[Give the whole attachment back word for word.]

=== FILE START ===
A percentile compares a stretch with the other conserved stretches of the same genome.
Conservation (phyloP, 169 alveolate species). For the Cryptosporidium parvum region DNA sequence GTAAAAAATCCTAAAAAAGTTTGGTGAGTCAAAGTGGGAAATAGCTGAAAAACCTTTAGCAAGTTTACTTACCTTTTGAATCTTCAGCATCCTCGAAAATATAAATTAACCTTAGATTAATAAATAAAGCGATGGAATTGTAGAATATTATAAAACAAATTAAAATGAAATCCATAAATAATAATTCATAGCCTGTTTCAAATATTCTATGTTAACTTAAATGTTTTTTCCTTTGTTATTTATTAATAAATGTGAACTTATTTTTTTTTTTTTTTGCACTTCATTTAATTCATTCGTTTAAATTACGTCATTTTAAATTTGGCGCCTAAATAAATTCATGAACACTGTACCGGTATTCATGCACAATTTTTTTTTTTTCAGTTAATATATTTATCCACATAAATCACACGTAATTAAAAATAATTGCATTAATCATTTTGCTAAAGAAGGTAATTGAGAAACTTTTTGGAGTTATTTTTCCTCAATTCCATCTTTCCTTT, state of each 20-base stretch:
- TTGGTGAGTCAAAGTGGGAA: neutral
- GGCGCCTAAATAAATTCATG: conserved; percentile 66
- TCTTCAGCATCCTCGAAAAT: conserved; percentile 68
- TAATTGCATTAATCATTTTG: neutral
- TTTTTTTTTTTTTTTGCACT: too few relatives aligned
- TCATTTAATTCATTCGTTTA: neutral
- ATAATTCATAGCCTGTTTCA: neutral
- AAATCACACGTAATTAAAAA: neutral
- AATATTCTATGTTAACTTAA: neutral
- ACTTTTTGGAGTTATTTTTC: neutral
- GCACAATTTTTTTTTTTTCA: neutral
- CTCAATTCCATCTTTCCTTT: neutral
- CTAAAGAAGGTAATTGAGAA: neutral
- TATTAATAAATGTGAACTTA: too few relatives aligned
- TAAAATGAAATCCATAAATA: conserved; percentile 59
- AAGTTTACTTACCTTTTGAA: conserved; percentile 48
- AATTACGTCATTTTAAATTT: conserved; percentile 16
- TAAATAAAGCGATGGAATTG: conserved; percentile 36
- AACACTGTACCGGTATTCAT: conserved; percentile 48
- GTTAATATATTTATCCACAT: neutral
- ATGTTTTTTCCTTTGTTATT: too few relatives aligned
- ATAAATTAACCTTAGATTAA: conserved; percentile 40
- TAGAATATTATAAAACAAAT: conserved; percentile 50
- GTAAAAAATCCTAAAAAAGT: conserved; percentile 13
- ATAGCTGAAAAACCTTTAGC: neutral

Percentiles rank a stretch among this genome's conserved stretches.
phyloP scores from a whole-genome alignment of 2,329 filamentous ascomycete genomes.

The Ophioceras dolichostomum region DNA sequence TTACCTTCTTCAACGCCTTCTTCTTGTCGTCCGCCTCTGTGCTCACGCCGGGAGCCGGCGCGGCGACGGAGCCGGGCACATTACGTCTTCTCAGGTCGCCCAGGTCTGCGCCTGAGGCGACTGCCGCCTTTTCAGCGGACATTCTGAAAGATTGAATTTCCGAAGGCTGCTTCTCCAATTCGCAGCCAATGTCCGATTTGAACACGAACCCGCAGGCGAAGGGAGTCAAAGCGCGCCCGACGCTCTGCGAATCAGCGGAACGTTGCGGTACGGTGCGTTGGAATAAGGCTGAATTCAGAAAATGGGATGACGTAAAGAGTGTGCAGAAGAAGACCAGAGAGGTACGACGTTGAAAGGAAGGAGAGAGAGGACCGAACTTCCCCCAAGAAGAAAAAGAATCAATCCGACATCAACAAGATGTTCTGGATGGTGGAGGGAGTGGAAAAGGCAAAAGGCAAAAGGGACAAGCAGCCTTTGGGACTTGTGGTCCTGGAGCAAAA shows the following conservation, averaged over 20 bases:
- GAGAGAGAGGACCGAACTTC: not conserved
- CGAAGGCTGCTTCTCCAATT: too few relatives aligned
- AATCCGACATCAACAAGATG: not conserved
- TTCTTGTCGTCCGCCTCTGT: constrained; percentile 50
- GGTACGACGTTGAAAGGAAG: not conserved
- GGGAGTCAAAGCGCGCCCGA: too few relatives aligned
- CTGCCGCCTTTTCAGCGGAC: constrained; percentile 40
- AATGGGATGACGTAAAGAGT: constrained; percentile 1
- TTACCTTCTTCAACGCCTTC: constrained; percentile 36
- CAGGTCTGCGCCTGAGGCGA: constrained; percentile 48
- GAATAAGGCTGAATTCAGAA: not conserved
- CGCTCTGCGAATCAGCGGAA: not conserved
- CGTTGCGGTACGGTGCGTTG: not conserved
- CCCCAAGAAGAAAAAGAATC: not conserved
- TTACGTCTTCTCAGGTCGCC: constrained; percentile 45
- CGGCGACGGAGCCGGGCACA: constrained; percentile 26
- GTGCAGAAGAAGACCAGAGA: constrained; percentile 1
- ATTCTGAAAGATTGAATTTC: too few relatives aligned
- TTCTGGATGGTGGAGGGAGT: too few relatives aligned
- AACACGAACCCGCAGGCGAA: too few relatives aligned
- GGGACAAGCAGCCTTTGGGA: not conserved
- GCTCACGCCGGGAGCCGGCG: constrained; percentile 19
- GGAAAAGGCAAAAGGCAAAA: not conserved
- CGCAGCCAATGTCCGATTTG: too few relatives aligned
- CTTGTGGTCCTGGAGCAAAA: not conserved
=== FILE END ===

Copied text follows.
A percentile compares a stretch with the other conserved stretches of the same genome.
Conservation (phyloP, 169 alveolate species). For the Cryptosporidium parvum region DNA sequence GTAAAAAATCCTAAAAAAGTTTGGTGAGTCAAAGTGGGAAATAGCTGAAAAACCTTTAGCAAGTTTACTTACCTTTTGAATCTTCAGCATCCTCGAAAATATAAATTAACCTTAGATTAATAAATAAAGCGATGGAATTGTAGAATATTATAAAACAAATTAAAATGAAATCCATAAATAATAATTCATAGCCTGTTTCAAATATTCTATGTTAACTTAAATGTTTTTTCCTTTGTTATTTATTAATAAATGTGAACTTATTTTTTTTTTTTTTTGCACTTCATTTAATTCATTCGTTTAAATTACGTCATTTTAAATTTGGCGCCTAAATAAATTCATGAACACTGTACCGGTATTCATGCACAATTTTTTTTTTTTCAGTTAATATATTTATCCACATAAATCACACGTAATTAAAAATAATTGCATTAATCATTTTGCTAAAGAAGGTAATTGAGAAACTTTTTGGAGTTATTTTTCCTCAATTCCATCTTTCCTTT, state of each 20-base stretch:
- TTGGTGAGTCAAAGTGGGAA: neutral
- GGCGCCTAAATAAATTCATG: conserved; percentile 66
- TCTTCAGCATCCTCGAAAAT: conserved; percentile 68
- TAATTGCATTAATCATTTTG: neutral
- TTTTTTTTTTTTTTTGCACT: too few relatives aligned
- TCATTTAATTCATTCGTTTA: neutral
- ATAATTCATAGCCTGTTTCA: neutral
- AAATCACACGTAATTAAAAA: neutral
- AATATTCTATGTTAACTTAA: neutral
- ACTTTTTGGAGTTATTTTTC: neutral
- GCACAATTTTTTTTTTTTCA: neutral
- CTCAATTCCATCTTTCCTTT: neutral
- CTAAAGAAGGTAATTGAGAA: neutral
- TATTAATAAATGTGAACTTA: too few relatives aligned
- TAAAATGAAATCCATAAATA: conserved; percentile 59
- AAGTTTACTTACCTTTTGAA: conserved; percentile 48
- AATTACGTCATTTTAAATTT: conserved; percentile 16
- TAAATAAAGCGATGGAATTG: conserved; percentile 36
- AACACTGTACCGGTATTCAT: conserved; percentile 48
- GTTAATATATTTATCCACAT: neutral
- ATGTTTTTTCCTTTGTTATT: too few relatives aligned
- ATAAATTAACCTTAGATTAA: conserved; percentile 40
- TAGAATATTATAAAACAAAT: conserved; percentile 50
- GTAAAAAATCCTAAAAAAGT: conserved; percentile 13
- ATAGCTGAAAAACCTTTAGC: neutral

Percentiles rank a stretch among this genome's conserved stretches.
phyloP scores from a whole-genome alignment of 2,329 filamentous ascomycete genomes.

The Ophioceras dolichostomum region DNA sequence TTACCTTCTTCAACGCCTTCTTCTTGTCGTCCGCCTCTGTGCTCACGCCGGGAGCCGGCGCGGCGACGGAGCCGGGCACATTACGTCTTCTCAGGTCGCCCAGGTCTGCGCCTGAGGCGACTGCCGCCTTTTCAGCGGACATTCTGAAAGATTGAATTTCCGAAGGCTGCTTCTCCAATTCGCAGCCAATGTCCGATTTGAACACGAACCCGCAGGCGAAGGGAGTCAAAGCGCGCCCGACGCTCTGCGAATCAGCGGAACGTTGCGGTACGGTGCGTTGGAATAAGGCTGAATTCAGAAAATGGGATGACGTAAAGAGTGTGCAGAAGAAGACCAGAGAGGTACGACGTTGAAAGGAAGGAGAGAGAGGACCGAACTTCCCCCAAGAAGAAAAAGAATCAATCCGACATCAACAAGATGTTCTGGATGGTGGAGGGAGTGGAAAAGGCAAAAGGCAAAAGGGACAAGCAGCCTTTGGGACTTGTGGTCCTGGAGCAAAA shows the following conservation, averaged over 20 bases:
- GAGAGAGAGGACCGAACTTC: not conserved
- CGAAGGCTGCTTCTCCAATT: too few relatives aligned
- AATCCGACATCAACAAGATG: not conserved
- TTCTTGTCGTCCGCCTCTGT: constrained; percentile 50
- GGTACGACGTTGAAAGGAAG: not conserved
- GGGAGTCAAAGCGCGCCCGA: too few relatives aligned
- CTGCCGCCTTTTCAGCGGAC: constrained; percentile 40
- AATGGGATGACGTAAAGAGT: constrained; percentile 1
- TTACCTTCTTCAACGCCTTC: constrained; percentile 36
- CAGGTCTGCGCCTGAGGCGA: constrained; percentile 48
- GAATAAGGCTGAATTCAGAA: not conserved
- CGCTCTGCGAATCAGCGGAA: not conserved
- CGTTGCGGTACGGTGCGTTG: not conserved
- CCCCAAGAAGAAAAAGAATC: not conserved
- TTACGTCTTCTCAGGTCGCC: constrained; percentile 45
- CGGCGACGGAGCCGGGCACA: constrained; percentile 26
- GTGCAGAAGAAGACCAGAGA: constrained; percentile 1
- ATTCTGAAAGATTGAATTTC: too few relatives aligned
- TTCTGGATGGTGGAGGGAGT: too few relatives aligned
- AACACGAACCCGCAGGCGAA: too few relatives aligned
- GGGACAAGCAGCCTTTGGGA: not conserved
- GCTCACGCCGGGAGCCGGCG: constrained; percentile 19
- GGAAAAGGCAAAAGGCAAAA: not conserved
- CGCAGCCAATGTCCGATTTG: too few relatives aligned
- CTTGTGGTCCTGGAGCAAAA: not conserved